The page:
The Local Birds states the black turnstone is in our area in the fall, winter, and spring. Um, what about the summer? This looks like the breeding plumage to me, yet Wikipedia states it only breeds in Alaska? Cornell's site seems to confirm this, too. I can't be the only one who's seen these around here in the summer.

ps 08/16/10 - I saw these again this morning, so I know last year's sighting was not a fluke. They're everywhere along the Coast Guard Pier breakwater rocks.  When does fall actually start around here?

pss 12/03/13 - Thanks to John Rakestraw's recent blog post, I took a second look at these photos.  What I thought was perhaps a black turnstone female and male, or a juvenile and adult, are two different kinds of birds.  I've added a third photo that better shows the surfbird.

sea otter
Enhydra lutris

How can I live near Monterey Bay and not post a pic of a sea otter? Come on! During our last walk about town, I made a point of taking a pic of a sea otter, or two. And, yes, they're mostly spotted feeding as shown, frolicking with each other, or sleeping in the kelp. I'm in disbelief that these are the first sea otter pics I have at all in my computer archives.


You'd think after the MBA's several year exhibit on jellies, I'd be able to identify these. My husband says these are part of the permanent exhibit upstairs. However, I still don't know which ones they are. We see a couple kinds of jellies, usually white moon jellies, from time to time in large numbers near the Coast Guard Pier for a day or two and then they seem to vanish.

Phalacrocorax penicillatus

The young are getting really big now. Seeing how demanding the young are reminds me of the stories I hear about how hungry human teenagers are (LOL!). I have some pics of eggs, but I'll need to dig those up from my archives from last month to post. I swear I've seen the guy whose mission it is to post pics to Wikipedia's Monterey wildlife. He rides a bicycle and has a humongous camera!

Friday, July 24, 2009

sentimental about seasons

my dad's John Deere (September 1988)

I grew up in the Central Valley of California on a small, family farm (cows, sheep, goats, geese, chickens, cotton, wheat, corn, almonds, apricots, and boysenberries) where it felt like it was either 104 degrees of dry, extreme heat in the summer or soupy-thick fog in the winter. Everything had to be irrigated and anything that popped out of the ground that wasn't purposely planted was considered a weed. I didn't experience true four-seasons-a-year changes for the first 23 years of my life. I would read about seasons in school readers or in National Geographic Society's 1970's World magazine and would wonder if there really were spring and summer wildflowers, or leaves that honestly turned bright orange and red in autumn. In a weird twist of fate, I ended up working for an educational publisher that was purchased by NGSP.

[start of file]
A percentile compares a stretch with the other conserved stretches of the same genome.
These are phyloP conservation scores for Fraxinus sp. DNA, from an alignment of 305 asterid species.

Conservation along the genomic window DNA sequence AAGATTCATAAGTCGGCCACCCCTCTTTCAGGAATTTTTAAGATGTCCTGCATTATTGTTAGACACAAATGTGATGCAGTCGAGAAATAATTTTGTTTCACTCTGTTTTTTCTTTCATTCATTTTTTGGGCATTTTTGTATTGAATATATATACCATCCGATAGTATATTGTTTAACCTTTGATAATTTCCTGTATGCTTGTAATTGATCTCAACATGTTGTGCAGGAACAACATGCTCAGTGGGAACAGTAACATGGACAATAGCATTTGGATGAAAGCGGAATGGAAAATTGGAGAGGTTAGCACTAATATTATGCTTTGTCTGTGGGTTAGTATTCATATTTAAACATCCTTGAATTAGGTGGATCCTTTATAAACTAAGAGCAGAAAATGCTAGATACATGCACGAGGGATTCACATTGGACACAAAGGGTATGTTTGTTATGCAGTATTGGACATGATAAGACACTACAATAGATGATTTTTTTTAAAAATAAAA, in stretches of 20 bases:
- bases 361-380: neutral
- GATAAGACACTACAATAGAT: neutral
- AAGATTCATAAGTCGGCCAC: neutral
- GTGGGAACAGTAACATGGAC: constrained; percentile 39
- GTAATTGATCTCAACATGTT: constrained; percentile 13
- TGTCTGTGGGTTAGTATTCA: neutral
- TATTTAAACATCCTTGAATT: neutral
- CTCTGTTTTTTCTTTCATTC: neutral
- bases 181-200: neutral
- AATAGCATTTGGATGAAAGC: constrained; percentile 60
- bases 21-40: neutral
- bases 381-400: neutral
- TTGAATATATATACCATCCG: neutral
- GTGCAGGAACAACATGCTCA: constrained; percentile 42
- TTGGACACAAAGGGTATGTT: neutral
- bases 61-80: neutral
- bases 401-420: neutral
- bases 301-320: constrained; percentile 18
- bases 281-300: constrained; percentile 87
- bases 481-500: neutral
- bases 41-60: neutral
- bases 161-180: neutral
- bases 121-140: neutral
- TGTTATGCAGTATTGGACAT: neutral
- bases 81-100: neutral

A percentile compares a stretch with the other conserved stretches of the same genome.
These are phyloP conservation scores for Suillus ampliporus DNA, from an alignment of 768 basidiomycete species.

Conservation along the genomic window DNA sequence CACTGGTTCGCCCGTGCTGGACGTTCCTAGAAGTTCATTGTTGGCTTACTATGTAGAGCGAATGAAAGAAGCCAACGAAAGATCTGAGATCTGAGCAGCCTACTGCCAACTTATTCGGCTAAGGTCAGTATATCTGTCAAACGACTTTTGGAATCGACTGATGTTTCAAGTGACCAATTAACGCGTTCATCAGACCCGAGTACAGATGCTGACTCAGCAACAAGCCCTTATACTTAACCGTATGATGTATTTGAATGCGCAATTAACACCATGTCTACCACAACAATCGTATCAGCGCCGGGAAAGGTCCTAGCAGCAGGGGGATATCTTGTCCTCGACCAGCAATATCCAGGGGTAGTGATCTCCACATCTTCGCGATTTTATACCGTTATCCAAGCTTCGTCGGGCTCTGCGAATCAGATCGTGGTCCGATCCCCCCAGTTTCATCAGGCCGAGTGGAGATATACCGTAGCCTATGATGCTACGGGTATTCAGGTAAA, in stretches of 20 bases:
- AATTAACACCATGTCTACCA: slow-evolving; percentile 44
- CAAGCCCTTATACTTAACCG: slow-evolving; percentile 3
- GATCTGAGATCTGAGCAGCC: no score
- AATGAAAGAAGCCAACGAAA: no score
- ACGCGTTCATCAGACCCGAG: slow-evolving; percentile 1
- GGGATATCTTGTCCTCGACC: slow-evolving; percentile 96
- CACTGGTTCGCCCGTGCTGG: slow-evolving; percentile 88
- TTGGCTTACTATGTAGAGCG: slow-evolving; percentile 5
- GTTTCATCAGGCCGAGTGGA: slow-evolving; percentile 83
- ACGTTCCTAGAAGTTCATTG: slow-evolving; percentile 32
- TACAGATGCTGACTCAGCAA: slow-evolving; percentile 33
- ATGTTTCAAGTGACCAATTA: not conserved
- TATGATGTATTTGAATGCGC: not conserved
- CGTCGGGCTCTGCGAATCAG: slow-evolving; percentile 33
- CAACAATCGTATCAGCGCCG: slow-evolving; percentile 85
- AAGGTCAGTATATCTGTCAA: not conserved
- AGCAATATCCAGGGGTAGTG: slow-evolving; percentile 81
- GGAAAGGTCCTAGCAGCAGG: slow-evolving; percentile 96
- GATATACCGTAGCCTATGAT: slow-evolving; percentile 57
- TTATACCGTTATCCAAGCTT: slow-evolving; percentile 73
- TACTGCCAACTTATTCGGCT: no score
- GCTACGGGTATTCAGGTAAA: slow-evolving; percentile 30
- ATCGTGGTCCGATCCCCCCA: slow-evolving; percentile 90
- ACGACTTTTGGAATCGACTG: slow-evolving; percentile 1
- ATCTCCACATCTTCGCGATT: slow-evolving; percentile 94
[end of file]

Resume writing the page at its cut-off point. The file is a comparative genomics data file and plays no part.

Sigh... it's yet another cool grey, high-fog, coastal summer morning here, which is very typical of Pacific Grove...

And I find myself fondly remembering the warm, fertile fields, forests, bogs, and fens that I was lucky enough to experience in Ohio for 9 years. I adored the steady color procession of summer wildflowers and butterflies; the crisp air of the fall, marked with heady scents of apple cider and the sounds and sights of crunchy, colorful leaves; and the excitement of spotting the first bright yellow forsythias and daffodils of the spring... However, I detested the very cold, long, bitter winters where early, lake-effect snow would refreeze several times to become massive, dirty, ice obstacles on the roads. The best thing about winter in Ohio was that I could jest that I walked on water, thanks to a frozen Lake Erie. On the other extreme, there was the regular, high humidity, sticky heat of Cleveland during the summers. Often 90 degrees in the Midwest somehow felt so much hotter than the dry 104 degrees of the Central Valley of California... and neither suited me.

Thus, I have purposely chosen to live on the coast for its mild winters and cool summers. As much as I sought out a moderate climate, I still miss the cycle of "traditional" seasons. Admittedly, it took me a couple of years after returning to California to really get interested in the local nature, because, in my mind, it couldn't compare to the bounty of an Ohio summer. Too often I've hiked locally and noticed fantastic flowers and such and dismissed them by shrugging, "Oh, that's a pretty flower." or "That's an interesting bug." to be quickly forgotten. I was starting to feel too pedestrian and somewhat ignorant.

So, this year I invested in a couple local guide books and created Nature ID the first week of May 2009 (older posts are predated). My first post to Nature ID is here. Google states I've had this identity since 2008, but that was because I set up a couple other basic blogs as favors for friends who don't have computers.

Thanks to Nature ID, I'm appreciating the local diversity and uniqueness like never before... after all, there is an ocean of life within a stone's throw of where I live and if I really wanted a little warmth, all I have to do is hop in the car for a 20 minute drive inland. I love spring which lasts ostensibly from mid-January to mid-May. My favorite series of blog posts are my wildflower pics from a hike at Fort Ord on March 14, 2009.